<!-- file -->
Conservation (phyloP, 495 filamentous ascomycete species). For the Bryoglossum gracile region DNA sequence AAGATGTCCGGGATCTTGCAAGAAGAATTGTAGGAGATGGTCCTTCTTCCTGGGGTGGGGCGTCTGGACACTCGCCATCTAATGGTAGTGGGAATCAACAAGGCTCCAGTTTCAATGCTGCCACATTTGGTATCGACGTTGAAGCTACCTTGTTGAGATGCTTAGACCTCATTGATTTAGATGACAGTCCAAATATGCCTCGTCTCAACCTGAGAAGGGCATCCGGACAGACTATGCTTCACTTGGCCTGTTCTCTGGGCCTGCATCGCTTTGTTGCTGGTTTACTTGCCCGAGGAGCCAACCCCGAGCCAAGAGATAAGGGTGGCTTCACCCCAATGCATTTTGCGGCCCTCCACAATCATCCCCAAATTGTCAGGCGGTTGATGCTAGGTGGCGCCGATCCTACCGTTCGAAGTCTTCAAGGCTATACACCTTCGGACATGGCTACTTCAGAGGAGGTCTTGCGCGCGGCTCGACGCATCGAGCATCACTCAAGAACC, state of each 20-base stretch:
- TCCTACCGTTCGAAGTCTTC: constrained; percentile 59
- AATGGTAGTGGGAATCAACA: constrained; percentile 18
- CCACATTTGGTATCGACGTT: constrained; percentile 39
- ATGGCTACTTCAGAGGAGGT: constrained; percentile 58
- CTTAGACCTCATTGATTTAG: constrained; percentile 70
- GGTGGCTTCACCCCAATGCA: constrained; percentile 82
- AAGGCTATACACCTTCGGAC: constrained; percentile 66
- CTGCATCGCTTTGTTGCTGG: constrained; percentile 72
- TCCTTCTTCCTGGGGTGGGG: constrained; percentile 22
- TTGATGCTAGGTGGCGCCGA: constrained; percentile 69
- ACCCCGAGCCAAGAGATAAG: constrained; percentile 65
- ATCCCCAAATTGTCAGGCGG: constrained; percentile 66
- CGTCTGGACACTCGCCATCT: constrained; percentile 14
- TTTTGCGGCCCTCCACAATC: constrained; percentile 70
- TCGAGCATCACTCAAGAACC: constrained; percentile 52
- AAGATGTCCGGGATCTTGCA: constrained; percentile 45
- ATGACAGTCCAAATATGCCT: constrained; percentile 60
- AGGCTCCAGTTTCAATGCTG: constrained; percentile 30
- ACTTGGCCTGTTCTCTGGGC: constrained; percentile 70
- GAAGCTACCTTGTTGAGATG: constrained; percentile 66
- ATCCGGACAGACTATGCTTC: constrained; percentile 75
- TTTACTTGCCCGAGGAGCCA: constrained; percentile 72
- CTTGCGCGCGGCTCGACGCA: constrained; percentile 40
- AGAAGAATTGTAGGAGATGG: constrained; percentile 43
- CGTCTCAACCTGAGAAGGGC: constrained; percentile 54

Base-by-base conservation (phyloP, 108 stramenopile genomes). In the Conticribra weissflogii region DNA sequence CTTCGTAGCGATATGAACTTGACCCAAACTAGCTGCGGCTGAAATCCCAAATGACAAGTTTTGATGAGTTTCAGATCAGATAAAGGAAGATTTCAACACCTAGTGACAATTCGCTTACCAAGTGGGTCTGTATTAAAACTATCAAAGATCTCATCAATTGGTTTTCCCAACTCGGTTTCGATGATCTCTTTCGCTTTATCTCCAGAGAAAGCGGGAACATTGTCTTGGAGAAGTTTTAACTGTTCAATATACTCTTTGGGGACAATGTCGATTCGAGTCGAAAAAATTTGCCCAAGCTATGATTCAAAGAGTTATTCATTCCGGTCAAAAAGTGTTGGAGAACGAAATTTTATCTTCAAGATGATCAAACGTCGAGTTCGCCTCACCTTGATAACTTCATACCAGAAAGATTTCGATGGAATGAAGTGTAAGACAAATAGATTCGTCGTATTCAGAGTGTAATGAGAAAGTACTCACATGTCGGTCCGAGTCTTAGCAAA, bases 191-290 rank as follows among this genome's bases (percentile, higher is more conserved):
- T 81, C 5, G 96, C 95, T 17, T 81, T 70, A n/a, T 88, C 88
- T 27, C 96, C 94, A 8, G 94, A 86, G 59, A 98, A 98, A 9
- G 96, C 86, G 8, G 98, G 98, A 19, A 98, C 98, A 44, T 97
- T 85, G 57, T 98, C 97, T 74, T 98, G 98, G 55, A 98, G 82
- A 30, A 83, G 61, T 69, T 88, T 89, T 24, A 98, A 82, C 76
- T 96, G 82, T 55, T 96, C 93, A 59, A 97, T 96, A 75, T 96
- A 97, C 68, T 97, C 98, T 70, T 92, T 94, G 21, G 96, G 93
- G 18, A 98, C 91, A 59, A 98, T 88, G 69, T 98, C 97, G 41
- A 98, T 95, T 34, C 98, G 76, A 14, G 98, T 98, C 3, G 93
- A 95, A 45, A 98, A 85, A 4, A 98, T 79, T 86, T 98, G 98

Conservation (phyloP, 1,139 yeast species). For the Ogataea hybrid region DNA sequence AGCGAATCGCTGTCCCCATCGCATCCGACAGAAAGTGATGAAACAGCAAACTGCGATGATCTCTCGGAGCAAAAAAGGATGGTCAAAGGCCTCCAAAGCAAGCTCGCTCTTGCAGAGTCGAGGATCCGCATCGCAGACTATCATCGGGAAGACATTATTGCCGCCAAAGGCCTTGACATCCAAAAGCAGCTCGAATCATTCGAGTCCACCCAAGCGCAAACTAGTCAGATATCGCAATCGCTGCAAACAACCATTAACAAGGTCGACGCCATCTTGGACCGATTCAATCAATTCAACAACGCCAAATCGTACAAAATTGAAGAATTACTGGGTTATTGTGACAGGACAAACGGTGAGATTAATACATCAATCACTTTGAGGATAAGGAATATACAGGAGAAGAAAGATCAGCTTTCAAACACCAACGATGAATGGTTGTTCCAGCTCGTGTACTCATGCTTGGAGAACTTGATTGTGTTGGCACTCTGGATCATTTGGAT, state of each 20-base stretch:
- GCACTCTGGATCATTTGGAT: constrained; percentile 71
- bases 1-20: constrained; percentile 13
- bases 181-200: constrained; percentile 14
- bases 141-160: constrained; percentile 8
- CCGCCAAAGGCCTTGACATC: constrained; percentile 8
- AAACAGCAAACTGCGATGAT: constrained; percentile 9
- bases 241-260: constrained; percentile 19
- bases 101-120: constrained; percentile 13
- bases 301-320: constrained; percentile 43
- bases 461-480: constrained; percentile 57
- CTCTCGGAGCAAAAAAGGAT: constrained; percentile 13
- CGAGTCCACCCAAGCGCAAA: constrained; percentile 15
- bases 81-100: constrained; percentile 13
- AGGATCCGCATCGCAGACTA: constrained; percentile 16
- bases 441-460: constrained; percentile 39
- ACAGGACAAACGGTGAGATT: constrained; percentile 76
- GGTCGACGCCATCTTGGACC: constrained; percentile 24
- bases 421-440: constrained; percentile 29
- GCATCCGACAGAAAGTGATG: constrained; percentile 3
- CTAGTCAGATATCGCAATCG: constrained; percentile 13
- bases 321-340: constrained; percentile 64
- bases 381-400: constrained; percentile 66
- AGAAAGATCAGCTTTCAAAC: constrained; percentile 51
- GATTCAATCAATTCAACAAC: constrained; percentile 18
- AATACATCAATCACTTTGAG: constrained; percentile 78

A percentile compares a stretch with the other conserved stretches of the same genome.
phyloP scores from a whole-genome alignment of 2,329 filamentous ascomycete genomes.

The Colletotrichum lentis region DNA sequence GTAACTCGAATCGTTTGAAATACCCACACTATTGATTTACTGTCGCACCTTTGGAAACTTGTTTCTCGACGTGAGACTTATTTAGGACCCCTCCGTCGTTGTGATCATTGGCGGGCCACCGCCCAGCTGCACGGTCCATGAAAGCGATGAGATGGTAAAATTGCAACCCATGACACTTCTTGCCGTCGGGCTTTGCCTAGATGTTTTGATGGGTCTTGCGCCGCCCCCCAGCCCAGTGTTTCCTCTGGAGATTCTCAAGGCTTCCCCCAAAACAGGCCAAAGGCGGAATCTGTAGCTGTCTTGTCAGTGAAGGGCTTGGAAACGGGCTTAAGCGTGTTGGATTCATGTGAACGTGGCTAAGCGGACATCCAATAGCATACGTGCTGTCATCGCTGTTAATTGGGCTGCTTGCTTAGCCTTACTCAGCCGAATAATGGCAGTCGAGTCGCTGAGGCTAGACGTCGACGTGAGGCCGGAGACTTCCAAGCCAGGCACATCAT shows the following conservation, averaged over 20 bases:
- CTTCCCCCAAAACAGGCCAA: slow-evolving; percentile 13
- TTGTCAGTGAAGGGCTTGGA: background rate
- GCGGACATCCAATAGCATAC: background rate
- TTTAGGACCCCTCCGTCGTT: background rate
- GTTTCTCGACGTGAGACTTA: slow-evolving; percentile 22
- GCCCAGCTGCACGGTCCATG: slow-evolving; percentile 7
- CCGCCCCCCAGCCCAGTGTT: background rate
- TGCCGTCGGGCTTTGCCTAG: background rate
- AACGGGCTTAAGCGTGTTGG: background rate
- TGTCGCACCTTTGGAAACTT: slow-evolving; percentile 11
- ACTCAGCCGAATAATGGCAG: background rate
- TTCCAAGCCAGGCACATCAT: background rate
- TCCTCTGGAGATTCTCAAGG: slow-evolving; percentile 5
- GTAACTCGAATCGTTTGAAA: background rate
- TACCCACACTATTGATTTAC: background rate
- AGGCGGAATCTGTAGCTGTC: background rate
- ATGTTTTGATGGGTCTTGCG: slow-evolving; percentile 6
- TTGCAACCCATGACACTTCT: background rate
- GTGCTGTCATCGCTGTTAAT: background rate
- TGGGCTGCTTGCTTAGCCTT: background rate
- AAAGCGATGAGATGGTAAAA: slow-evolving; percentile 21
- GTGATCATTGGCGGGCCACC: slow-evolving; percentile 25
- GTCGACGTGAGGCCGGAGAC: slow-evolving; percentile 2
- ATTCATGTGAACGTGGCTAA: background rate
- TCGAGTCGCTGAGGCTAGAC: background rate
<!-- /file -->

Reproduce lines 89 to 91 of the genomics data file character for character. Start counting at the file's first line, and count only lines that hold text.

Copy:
- GTCGACGTGAGGCCGGAGAC: slow-evolving; percentile 2
- ATTCATGTGAACGTGGCTAA: background rate
- TCGAGTCGCTGAGGCTAGAC: background rate